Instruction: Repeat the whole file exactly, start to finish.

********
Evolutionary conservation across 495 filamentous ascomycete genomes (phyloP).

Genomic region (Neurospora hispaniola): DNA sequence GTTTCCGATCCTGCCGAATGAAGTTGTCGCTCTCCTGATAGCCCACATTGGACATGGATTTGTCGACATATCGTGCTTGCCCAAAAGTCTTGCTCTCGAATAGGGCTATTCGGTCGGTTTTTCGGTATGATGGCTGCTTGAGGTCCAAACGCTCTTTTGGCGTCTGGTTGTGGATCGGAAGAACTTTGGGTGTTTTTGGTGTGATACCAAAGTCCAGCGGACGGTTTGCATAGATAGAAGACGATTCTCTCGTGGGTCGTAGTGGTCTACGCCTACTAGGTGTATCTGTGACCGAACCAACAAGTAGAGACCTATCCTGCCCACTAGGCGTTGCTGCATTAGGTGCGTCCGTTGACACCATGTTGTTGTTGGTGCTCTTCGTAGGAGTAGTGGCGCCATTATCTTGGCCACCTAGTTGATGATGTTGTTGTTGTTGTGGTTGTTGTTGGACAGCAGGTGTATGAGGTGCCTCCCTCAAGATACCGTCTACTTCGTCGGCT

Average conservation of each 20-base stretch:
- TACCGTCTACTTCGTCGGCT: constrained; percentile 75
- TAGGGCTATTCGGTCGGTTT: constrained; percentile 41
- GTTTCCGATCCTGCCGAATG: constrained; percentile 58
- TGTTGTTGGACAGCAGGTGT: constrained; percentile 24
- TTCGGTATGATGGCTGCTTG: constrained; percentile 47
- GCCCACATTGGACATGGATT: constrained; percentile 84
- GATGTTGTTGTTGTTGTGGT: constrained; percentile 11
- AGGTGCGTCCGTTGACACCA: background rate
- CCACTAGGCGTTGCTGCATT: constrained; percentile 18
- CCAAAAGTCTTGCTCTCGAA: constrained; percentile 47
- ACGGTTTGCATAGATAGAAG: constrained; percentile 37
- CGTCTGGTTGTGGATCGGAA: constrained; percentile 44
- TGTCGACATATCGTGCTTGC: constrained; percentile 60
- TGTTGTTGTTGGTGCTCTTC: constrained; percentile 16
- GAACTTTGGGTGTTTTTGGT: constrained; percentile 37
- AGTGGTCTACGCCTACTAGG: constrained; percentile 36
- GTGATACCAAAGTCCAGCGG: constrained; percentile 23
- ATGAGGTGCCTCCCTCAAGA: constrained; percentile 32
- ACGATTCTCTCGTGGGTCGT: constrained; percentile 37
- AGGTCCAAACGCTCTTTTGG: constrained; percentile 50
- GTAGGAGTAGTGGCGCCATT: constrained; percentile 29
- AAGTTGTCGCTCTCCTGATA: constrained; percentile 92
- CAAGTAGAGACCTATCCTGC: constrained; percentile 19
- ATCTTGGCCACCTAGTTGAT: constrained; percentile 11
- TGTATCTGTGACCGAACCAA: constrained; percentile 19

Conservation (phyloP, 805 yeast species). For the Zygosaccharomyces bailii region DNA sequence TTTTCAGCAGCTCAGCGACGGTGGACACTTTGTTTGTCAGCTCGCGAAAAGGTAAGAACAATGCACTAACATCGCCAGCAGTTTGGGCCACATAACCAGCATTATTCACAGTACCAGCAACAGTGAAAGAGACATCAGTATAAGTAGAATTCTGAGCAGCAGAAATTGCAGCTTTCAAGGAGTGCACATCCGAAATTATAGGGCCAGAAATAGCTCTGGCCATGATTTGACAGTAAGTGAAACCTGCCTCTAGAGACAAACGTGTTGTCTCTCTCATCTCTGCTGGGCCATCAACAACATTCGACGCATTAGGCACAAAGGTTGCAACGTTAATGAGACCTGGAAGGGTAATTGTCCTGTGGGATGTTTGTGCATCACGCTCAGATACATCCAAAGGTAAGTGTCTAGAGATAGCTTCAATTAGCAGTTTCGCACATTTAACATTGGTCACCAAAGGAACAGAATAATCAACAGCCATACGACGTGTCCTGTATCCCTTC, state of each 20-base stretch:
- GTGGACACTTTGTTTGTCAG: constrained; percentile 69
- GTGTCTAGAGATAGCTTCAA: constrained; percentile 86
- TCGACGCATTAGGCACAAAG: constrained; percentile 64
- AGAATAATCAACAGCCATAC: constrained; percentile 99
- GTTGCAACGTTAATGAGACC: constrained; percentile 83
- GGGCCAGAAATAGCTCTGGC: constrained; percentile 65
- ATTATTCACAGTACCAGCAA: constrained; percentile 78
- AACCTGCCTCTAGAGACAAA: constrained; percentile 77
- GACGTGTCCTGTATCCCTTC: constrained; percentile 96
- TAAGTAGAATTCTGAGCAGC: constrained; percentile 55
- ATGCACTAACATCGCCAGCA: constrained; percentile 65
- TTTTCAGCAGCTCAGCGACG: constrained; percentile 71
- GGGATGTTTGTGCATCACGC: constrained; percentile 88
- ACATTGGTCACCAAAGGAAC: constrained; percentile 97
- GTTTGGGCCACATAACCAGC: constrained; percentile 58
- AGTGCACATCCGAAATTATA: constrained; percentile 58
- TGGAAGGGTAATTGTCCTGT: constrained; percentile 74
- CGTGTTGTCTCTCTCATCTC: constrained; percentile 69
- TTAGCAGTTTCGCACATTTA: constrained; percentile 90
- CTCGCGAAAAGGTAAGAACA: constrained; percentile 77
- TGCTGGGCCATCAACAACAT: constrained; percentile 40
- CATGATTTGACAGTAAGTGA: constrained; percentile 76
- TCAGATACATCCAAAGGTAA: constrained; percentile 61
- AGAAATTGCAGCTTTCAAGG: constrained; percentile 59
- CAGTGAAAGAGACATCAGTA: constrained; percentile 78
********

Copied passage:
Evolutionary conservation across 495 filamentous ascomycete genomes (phyloP).

Genomic region (Neurospora hispaniola): DNA sequence GTTTCCGATCCTGCCGAATGAAGTTGTCGCTCTCCTGATAGCCCACATTGGACATGGATTTGTCGACATATCGTGCTTGCCCAAAAGTCTTGCTCTCGAATAGGGCTATTCGGTCGGTTTTTCGGTATGATGGCTGCTTGAGGTCCAAACGCTCTTTTGGCGTCTGGTTGTGGATCGGAAGAACTTTGGGTGTTTTTGGTGTGATACCAAAGTCCAGCGGACGGTTTGCATAGATAGAAGACGATTCTCTCGTGGGTCGTAGTGGTCTACGCCTACTAGGTGTATCTGTGACCGAACCAACAAGTAGAGACCTATCCTGCCCACTAGGCGTTGCTGCATTAGGTGCGTCCGTTGACACCATGTTGTTGTTGGTGCTCTTCGTAGGAGTAGTGGCGCCATTATCTTGGCCACCTAGTTGATGATGTTGTTGTTGTTGTGGTTGTTGTTGGACAGCAGGTGTATGAGGTGCCTCCCTCAAGATACCGTCTACTTCGTCGGCT

Average conservation of each 20-base stretch:
- TACCGTCTACTTCGTCGGCT: constrained; percentile 75
- TAGGGCTATTCGGTCGGTTT: constrained; percentile 41
- GTTTCCGATCCTGCCGAATG: constrained; percentile 58
- TGTTGTTGGACAGCAGGTGT: constrained; percentile 24
- TTCGGTATGATGGCTGCTTG: constrained; percentile 47
- GCCCACATTGGACATGGATT: constrained; percentile 84
- GATGTTGTTGTTGTTGTGGT: constrained; percentile 11
- AGGTGCGTCCGTTGACACCA: background rate
- CCACTAGGCGTTGCTGCATT: constrained; percentile 18
- CCAAAAGTCTTGCTCTCGAA: constrained; percentile 47
- ACGGTTTGCATAGATAGAAG: constrained; percentile 37
- CGTCTGGTTGTGGATCGGAA: constrained; percentile 44
- TGTCGACATATCGTGCTTGC: constrained; percentile 60
- TGTTGTTGTTGGTGCTCTTC: constrained; percentile 16
- GAACTTTGGGTGTTTTTGGT: constrained; percentile 37
- AGTGGTCTACGCCTACTAGG: constrained; percentile 36
- GTGATACCAAAGTCCAGCGG: constrained; percentile 23
- ATGAGGTGCCTCCCTCAAGA: constrained; percentile 32
- ACGATTCTCTCGTGGGTCGT: constrained; percentile 37
- AGGTCCAAACGCTCTTTTGG: constrained; percentile 50
- GTAGGAGTAGTGGCGCCATT: constrained; percentile 29
- AAGTTGTCGCTCTCCTGATA: constrained; percentile 92
- CAAGTAGAGACCTATCCTGC: constrained; percentile 19
- ATCTTGGCCACCTAGTTGAT: constrained; percentile 11
- TGTATCTGTGACCGAACCAA: constrained; percentile 19

Conservation (phyloP, 805 yeast species). For the Zygosaccharomyces bailii region DNA sequence TTTTCAGCAGCTCAGCGACGGTGGACACTTTGTTTGTCAGCTCGCGAAAAGGTAAGAACAATGCACTAACATCGCCAGCAGTTTGGGCCACATAACCAGCATTATTCACAGTACCAGCAACAGTGAAAGAGACATCAGTATAAGTAGAATTCTGAGCAGCAGAAATTGCAGCTTTCAAGGAGTGCACATCCGAAATTATAGGGCCAGAAATAGCTCTGGCCATGATTTGACAGTAAGTGAAACCTGCCTCTAGAGACAAACGTGTTGTCTCTCTCATCTCTGCTGGGCCATCAACAACATTCGACGCATTAGGCACAAAGGTTGCAACGTTAATGAGACCTGGAAGGGTAATTGTCCTGTGGGATGTTTGTGCATCACGCTCAGATACATCCAAAGGTAAGTGTCTAGAGATAGCTTCAATTAGCAGTTTCGCACATTTAACATTGGTCACCAAAGGAACAGAATAATCAACAGCCATACGACGTGTCCTGTATCCCTTC, state of each 20-base stretch:
- GTGGACACTTTGTTTGTCAG: constrained; percentile 69
- GTGTCTAGAGATAGCTTCAA: constrained; percentile 86
- TCGACGCATTAGGCACAAAG: constrained; percentile 64
- AGAATAATCAACAGCCATAC: constrained; percentile 99
- GTTGCAACGTTAATGAGACC: constrained; percentile 83
- GGGCCAGAAATAGCTCTGGC: constrained; percentile 65
- ATTATTCACAGTACCAGCAA: constrained; percentile 78
- AACCTGCCTCTAGAGACAAA: constrained; percentile 77
- GACGTGTCCTGTATCCCTTC: constrained; percentile 96
- TAAGTAGAATTCTGAGCAGC: constrained; percentile 55
- ATGCACTAACATCGCCAGCA: constrained; percentile 65
- TTTTCAGCAGCTCAGCGACG: constrained; percentile 71
- GGGATGTTTGTGCATCACGC: constrained; percentile 88
- ACATTGGTCACCAAAGGAAC: constrained; percentile 97
- GTTTGGGCCACATAACCAGC: constrained; percentile 58
- AGTGCACATCCGAAATTATA: constrained; percentile 58
- TGGAAGGGTAATTGTCCTGT: constrained; percentile 74
- CGTGTTGTCTCTCTCATCTC: constrained; percentile 69
- TTAGCAGTTTCGCACATTTA: constrained; percentile 90
- CTCGCGAAAAGGTAAGAACA: constrained; percentile 77
- TGCTGGGCCATCAACAACAT: constrained; percentile 40
- CATGATTTGACAGTAAGTGA: constrained; percentile 76
- TCAGATACATCCAAAGGTAA: constrained; percentile 61
- AGAAATTGCAGCTTTCAAGG: constrained; percentile 59
- CAGTGAAAGAGACATCAGTA: constrained; percentile 78